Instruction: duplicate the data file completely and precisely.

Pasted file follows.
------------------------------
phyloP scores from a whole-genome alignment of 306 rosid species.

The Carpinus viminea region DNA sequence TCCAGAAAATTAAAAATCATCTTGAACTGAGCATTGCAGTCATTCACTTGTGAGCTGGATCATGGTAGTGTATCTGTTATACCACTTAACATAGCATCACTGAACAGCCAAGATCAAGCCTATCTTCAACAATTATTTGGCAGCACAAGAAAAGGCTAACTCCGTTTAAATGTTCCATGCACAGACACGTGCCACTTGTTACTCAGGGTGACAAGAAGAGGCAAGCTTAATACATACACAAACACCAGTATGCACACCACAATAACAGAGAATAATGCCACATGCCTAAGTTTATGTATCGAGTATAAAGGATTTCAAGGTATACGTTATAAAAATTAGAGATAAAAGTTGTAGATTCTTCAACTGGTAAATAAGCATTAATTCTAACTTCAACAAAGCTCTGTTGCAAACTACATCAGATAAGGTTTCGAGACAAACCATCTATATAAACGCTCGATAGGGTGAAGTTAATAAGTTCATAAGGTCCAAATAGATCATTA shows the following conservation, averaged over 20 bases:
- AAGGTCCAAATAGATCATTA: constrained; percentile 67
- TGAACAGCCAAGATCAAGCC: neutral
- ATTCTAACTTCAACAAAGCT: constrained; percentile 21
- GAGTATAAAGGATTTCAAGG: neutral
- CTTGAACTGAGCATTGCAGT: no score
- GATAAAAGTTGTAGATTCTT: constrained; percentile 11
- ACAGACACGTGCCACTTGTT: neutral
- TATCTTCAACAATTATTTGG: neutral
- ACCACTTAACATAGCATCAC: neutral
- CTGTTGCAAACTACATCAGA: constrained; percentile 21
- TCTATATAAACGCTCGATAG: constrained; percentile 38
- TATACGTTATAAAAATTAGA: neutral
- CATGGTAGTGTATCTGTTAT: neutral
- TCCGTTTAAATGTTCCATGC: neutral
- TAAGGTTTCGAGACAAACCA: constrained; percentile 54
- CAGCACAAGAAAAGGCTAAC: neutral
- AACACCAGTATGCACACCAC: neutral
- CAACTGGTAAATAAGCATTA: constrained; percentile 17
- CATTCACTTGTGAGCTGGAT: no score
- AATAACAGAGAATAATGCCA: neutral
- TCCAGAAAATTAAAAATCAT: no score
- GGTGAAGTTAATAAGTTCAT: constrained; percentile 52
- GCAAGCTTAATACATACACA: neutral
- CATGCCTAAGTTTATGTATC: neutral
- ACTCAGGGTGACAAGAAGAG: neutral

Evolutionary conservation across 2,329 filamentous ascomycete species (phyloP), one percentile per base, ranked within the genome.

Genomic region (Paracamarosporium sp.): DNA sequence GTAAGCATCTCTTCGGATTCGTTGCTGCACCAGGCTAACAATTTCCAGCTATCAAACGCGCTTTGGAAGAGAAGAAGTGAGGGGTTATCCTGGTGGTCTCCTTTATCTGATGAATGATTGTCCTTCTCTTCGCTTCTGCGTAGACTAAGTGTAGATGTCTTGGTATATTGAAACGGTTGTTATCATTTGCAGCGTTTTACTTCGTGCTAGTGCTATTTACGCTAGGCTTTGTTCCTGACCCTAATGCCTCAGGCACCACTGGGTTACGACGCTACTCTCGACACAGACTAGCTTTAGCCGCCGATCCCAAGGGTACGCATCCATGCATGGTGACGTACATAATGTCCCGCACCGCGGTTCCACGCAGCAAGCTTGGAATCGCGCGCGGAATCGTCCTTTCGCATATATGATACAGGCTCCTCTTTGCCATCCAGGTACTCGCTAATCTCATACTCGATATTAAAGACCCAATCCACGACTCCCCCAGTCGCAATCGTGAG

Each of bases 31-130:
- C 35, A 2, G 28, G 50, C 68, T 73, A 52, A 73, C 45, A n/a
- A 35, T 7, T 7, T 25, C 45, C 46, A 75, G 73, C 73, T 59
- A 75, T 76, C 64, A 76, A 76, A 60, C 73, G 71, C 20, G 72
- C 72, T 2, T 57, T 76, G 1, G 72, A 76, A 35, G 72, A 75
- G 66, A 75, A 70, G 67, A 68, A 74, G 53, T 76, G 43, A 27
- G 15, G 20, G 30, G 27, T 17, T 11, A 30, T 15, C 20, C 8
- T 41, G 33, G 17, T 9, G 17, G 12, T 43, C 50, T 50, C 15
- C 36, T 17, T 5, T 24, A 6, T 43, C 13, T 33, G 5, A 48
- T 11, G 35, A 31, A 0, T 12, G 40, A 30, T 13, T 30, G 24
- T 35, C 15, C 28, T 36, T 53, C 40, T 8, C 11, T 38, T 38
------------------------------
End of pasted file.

phyloP scores from a whole-genome alignment of 306 rosid species.

The Carpinus viminea region DNA sequence TCCAGAAAATTAAAAATCATCTTGAACTGAGCATTGCAGTCATTCACTTGTGAGCTGGATCATGGTAGTGTATCTGTTATACCACTTAACATAGCATCACTGAACAGCCAAGATCAAGCCTATCTTCAACAATTATTTGGCAGCACAAGAAAAGGCTAACTCCGTTTAAATGTTCCATGCACAGACACGTGCCACTTGTTACTCAGGGTGACAAGAAGAGGCAAGCTTAATACATACACAAACACCAGTATGCACACCACAATAACAGAGAATAATGCCACATGCCTAAGTTTATGTATCGAGTATAAAGGATTTCAAGGTATACGTTATAAAAATTAGAGATAAAAGTTGTAGATTCTTCAACTGGTAAATAAGCATTAATTCTAACTTCAACAAAGCTCTGTTGCAAACTACATCAGATAAGGTTTCGAGACAAACCATCTATATAAACGCTCGATAGGGTGAAGTTAATAAGTTCATAAGGTCCAAATAGATCATTA shows the following conservation, averaged over 20 bases:
- AAGGTCCAAATAGATCATTA: constrained; percentile 67
- TGAACAGCCAAGATCAAGCC: neutral
- ATTCTAACTTCAACAAAGCT: constrained; percentile 21
- GAGTATAAAGGATTTCAAGG: neutral
- CTTGAACTGAGCATTGCAGT: no score
- GATAAAAGTTGTAGATTCTT: constrained; percentile 11
- ACAGACACGTGCCACTTGTT: neutral
- TATCTTCAACAATTATTTGG: neutral
- ACCACTTAACATAGCATCAC: neutral
- CTGTTGCAAACTACATCAGA: constrained; percentile 21
- TCTATATAAACGCTCGATAG: constrained; percentile 38
- TATACGTTATAAAAATTAGA: neutral
- CATGGTAGTGTATCTGTTAT: neutral
- TCCGTTTAAATGTTCCATGC: neutral
- TAAGGTTTCGAGACAAACCA: constrained; percentile 54
- CAGCACAAGAAAAGGCTAAC: neutral
- AACACCAGTATGCACACCAC: neutral
- CAACTGGTAAATAAGCATTA: constrained; percentile 17
- CATTCACTTGTGAGCTGGAT: no score
- AATAACAGAGAATAATGCCA: neutral
- TCCAGAAAATTAAAAATCAT: no score
- GGTGAAGTTAATAAGTTCAT: constrained; percentile 52
- GCAAGCTTAATACATACACA: neutral
- CATGCCTAAGTTTATGTATC: neutral
- ACTCAGGGTGACAAGAAGAG: neutral

Evolutionary conservation across 2,329 filamentous ascomycete species (phyloP), one percentile per base, ranked within the genome.

Genomic region (Paracamarosporium sp.): DNA sequence GTAAGCATCTCTTCGGATTCGTTGCTGCACCAGGCTAACAATTTCCAGCTATCAAACGCGCTTTGGAAGAGAAGAAGTGAGGGGTTATCCTGGTGGTCTCCTTTATCTGATGAATGATTGTCCTTCTCTTCGCTTCTGCGTAGACTAAGTGTAGATGTCTTGGTATATTGAAACGGTTGTTATCATTTGCAGCGTTTTACTTCGTGCTAGTGCTATTTACGCTAGGCTTTGTTCCTGACCCTAATGCCTCAGGCACCACTGGGTTACGACGCTACTCTCGACACAGACTAGCTTTAGCCGCCGATCCCAAGGGTACGCATCCATGCATGGTGACGTACATAATGTCCCGCACCGCGGTTCCACGCAGCAAGCTTGGAATCGCGCGCGGAATCGTCCTTTCGCATATATGATACAGGCTCCTCTTTGCCATCCAGGTACTCGCTAATCTCATACTCGATATTAAAGACCCAATCCACGACTCCCCCAGTCGCAATCGTGAG

Each of bases 31-130:
- C 35, A 2, G 28, G 50, C 68, T 73, A 52, A 73, C 45, A n/a
- A 35, T 7, T 7, T 25, C 45, C 46, A 75, G 73, C 73, T 59
- A 75, T 76, C 64, A 76, A 76, A 60, C 73, G 71, C 20, G 72
- C 72, T 2, T 57, T 76, G 1, G 72, A 76, A 35, G 72, A 75
- G 66, A 75, A 70, G 67, A 68, A 74, G 53, T 76, G 43, A 27
- G 15, G 20, G 30, G 27, T 17, T 11, A 30, T 15, C 20, C 8
- T 41, G 33, G 17, T 9, G 17, G 12, T 43, C 50, T 50, C 15
- C 36, T 17, T 5, T 24, A 6, T 43, C 13, T 33, G 5, A 48
- T 11, G 35, A 31, A 0, T 12, G 40, A 30, T 13, T 30, G 24
- T 35, C 15, C 28, T 36, T 53, C 40, T 8, C 11, T 38, T 38